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Mounting an MDF screen

Discussion in 'Projectors, Screens & Video Processors' started by RichMercer, Oct 15, 2004.

  1. RichMercer

    RichMercer
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    As some of you probably know, I'm looking into making a new screen made from MDF. I've just popped down the local B&Q superstore to see what they have but, believe it or not, they don't sell 6mm MDF, only 12mm. If you want 6mm, you have to order a pallette!!!!!

    So, my problem is this; what to do about mounting it? I'm quite concerned about the weight as I'm going to do one 6' wide and it will be quite heavy I reckon if 12mm thick. Has anyone else used MDF and if so, how have you mounted it? My main problem is the fact I don't want to screw it on the wall directly as you will be able to see the screws. I though about screwing two battons to the back with countersunk screws then fillign the holes with filler before painting. But then I'm out if ideas for attaching the battons to the wall.

    Anyone have some ideas for me?

    Thanks guys.
     
  2. Delh68

    Delh68
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    my brother used 18mm MDF, because the thinner stuff has been known to warp over time!

    He screwed his to the wall (a 1200mm * 2400mm sheet) using 2 small brackets, & a plate at the centre bottom to rest it on (he painted it Icestorm 4 or 5 as well)

    Delh68
     
  3. Delh68

    Delh68
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    He screwed one half of the bracket to the back of the MDF & then the other half was screwed in to the wall (could use a border to cover it that way))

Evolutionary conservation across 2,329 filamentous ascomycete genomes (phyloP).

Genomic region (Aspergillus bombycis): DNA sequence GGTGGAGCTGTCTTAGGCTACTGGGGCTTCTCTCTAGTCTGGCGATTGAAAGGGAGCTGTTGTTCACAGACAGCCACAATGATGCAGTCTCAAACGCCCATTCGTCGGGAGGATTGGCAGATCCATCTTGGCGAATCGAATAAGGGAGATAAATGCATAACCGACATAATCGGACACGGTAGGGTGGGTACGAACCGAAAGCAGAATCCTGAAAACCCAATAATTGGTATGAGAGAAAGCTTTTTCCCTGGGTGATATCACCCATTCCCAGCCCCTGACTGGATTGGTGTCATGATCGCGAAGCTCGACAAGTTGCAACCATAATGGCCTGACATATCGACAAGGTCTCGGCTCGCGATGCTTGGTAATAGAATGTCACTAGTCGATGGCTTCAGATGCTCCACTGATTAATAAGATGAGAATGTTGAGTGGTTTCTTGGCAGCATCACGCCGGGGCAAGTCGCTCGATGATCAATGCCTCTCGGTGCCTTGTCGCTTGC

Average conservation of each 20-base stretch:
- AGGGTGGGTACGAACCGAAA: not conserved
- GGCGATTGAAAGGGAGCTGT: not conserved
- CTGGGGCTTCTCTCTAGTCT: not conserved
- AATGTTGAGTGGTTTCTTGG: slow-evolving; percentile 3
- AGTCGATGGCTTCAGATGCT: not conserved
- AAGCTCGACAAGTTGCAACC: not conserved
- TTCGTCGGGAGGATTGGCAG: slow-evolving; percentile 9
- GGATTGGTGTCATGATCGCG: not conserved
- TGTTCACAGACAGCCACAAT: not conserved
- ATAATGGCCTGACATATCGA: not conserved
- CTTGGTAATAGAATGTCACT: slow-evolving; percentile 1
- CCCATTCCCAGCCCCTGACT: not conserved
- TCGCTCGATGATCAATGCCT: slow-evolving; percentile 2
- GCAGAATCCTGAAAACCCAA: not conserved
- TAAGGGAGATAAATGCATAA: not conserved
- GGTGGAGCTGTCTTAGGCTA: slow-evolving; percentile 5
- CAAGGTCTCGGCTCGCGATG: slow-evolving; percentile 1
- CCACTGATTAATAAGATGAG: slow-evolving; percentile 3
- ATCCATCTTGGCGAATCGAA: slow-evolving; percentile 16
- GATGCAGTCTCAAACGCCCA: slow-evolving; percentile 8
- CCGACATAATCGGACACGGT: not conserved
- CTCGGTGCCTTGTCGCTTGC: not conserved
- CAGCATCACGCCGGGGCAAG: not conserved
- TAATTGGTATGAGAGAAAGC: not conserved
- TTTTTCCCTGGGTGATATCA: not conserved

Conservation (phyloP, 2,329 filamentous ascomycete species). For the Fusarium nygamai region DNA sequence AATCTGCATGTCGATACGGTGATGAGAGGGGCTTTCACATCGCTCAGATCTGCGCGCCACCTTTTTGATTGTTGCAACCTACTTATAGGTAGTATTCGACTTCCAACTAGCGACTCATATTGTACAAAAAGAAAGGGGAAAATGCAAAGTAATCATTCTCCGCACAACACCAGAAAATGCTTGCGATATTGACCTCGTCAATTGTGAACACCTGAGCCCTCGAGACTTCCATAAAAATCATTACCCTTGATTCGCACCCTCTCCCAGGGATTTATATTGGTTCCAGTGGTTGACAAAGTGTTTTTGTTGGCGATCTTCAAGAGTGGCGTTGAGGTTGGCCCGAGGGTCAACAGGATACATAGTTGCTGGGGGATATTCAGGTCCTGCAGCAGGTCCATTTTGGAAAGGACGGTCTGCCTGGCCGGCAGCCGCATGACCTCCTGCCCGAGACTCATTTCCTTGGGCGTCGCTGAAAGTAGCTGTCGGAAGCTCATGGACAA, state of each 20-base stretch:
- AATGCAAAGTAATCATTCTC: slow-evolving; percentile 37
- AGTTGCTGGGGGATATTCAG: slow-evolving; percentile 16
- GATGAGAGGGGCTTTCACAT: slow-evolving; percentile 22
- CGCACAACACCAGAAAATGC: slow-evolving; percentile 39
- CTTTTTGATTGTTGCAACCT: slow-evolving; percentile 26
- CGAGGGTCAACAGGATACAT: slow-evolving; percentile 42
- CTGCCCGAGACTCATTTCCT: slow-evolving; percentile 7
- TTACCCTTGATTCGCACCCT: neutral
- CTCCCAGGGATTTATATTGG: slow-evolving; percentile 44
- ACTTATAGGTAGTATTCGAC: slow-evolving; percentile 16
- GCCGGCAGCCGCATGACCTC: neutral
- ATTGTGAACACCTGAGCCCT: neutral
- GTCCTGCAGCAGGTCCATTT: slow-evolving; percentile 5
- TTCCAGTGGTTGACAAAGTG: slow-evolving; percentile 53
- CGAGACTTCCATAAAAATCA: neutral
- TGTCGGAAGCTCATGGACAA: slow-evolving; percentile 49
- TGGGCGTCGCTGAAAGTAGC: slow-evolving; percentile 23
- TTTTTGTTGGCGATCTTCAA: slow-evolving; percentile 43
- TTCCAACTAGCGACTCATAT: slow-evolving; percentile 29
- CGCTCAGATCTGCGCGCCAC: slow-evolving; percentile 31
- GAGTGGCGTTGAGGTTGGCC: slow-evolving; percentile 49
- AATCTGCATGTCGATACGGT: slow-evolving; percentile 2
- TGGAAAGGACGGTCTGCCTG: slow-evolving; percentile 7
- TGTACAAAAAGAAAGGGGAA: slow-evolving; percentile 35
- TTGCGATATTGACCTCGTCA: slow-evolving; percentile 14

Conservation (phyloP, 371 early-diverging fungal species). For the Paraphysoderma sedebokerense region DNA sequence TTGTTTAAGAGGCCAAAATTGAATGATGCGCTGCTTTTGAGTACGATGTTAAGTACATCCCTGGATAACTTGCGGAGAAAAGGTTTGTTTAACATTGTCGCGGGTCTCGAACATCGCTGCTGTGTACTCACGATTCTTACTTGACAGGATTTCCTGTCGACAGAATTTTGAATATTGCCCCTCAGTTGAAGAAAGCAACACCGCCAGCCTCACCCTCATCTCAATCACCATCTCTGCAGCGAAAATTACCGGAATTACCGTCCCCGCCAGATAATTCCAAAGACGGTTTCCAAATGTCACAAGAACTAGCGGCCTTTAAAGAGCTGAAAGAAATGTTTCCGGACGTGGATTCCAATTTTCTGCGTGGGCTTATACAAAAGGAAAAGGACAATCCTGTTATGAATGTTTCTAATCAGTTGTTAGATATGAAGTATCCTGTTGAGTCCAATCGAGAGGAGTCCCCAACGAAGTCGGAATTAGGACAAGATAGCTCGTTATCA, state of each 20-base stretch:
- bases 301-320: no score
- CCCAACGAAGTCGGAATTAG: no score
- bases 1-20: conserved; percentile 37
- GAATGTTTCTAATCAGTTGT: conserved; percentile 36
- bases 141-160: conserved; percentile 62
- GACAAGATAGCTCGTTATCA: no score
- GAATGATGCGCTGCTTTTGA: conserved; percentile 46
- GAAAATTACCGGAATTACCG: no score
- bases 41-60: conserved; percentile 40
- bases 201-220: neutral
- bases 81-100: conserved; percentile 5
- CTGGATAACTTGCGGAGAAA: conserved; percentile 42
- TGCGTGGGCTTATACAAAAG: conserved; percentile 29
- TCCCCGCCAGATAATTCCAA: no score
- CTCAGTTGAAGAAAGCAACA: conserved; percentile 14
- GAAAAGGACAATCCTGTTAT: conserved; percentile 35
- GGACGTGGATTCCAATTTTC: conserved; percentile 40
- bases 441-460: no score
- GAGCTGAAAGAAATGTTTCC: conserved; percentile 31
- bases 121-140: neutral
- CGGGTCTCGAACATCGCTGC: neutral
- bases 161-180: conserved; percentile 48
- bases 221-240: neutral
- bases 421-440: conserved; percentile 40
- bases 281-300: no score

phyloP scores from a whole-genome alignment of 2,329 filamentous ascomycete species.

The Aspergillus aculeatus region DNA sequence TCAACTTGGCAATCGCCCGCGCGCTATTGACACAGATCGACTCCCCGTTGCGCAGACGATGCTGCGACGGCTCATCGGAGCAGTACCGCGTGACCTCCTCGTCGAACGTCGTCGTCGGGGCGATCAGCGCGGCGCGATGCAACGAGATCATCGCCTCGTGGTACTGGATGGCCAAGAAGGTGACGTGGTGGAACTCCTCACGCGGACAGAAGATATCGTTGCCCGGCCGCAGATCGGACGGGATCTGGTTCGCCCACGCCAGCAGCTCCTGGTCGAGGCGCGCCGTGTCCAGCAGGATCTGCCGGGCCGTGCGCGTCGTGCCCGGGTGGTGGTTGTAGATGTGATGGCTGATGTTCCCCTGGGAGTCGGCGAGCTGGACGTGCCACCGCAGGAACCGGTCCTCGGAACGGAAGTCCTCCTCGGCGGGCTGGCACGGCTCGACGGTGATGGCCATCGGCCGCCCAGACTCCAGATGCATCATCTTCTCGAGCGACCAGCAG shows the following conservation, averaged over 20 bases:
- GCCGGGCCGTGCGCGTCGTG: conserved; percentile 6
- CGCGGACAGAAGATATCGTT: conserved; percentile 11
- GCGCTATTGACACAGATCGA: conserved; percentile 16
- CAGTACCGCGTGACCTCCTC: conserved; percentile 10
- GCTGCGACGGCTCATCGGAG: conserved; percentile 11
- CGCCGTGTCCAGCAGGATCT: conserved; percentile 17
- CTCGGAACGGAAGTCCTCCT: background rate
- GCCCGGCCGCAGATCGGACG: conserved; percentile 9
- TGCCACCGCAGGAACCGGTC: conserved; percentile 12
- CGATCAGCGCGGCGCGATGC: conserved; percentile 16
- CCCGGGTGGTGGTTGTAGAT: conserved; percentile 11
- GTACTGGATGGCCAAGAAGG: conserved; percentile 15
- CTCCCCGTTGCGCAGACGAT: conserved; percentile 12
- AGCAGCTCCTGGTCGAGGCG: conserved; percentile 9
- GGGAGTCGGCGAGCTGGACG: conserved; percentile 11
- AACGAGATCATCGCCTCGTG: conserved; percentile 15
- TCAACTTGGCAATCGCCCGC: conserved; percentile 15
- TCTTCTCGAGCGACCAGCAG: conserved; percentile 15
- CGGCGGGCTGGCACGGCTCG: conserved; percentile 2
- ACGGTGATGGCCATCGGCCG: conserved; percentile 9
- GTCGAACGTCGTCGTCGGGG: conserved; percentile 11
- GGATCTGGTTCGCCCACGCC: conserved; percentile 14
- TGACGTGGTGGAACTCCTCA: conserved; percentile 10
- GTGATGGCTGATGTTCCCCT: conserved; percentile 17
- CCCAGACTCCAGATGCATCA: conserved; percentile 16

What is your wall type (solid wall contruction or Plasterboard (u can get the right wallplus for each)?

    It's stood firm for 14 months so far

    Delh68
     
  4. RichMercer

    RichMercer
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    I've just been reading some other threads on this and I'm inclined to just screw it on and paint the screws black like the border so you wont see them from the seated position. I'm not sure.

    I though about screwing a horizontal baton on the wall and one on the back of the screen. I could then sit the screen batton on the wall one but I was worried about the risk of it sliding off after a time.
     
  5. RichMercer

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    Sadly it's a plasterboard wall but I already have the right wallplug (the same ones used to attach the projector to the ceiling).

    Can you describe the bracket a bit more? I'm trying to picture it but struggling somewhat!
     
  6. Delh68

    Delh68
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    Actually it is only a flatish(a few mm thick) piece of metal about 6 inches long * 1.5 inches wide (there's probably a proper name for it, but i don't know it), with a hole at each end for a countersunk screw. Because it's 18mm thick , he could screw it in from the back without penetrating the surface, & the other in to the wall.(His is solid brick)

    Did u use metal butterfly wallplugs for the projector, or those plastic 'expanding' ones ?

    Delh68
     
  7. RichMercer

    RichMercer
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    They were the metal ones but not the butterflies.

    [​IMG]
     
  8. MikeRJ

    MikeRJ
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    The way I would do this would be to glue and screw some battons onto the back of the MDF, with the screws going through the battons into the back of the MDF. The glue will provide most of the strength when it has set anyway.

    The advantages that I see are 1) No screwheads to worry about 2) The battons will stifften the MDF and help to prevent it warping 3) You have a substantial bit of wood to screw a bracket to, rather than direct to the MDF.

    Drill small pilot holes for the screws, if you don't you can get "bulges" in the MDF where the screw compresses the material.
     
  9. Tempest

    Tempest
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    Probably a silly question, but why not just mask off and paint a matt black rectangle on the wall, and paint inside with the colour you want and just use the wall as a screen.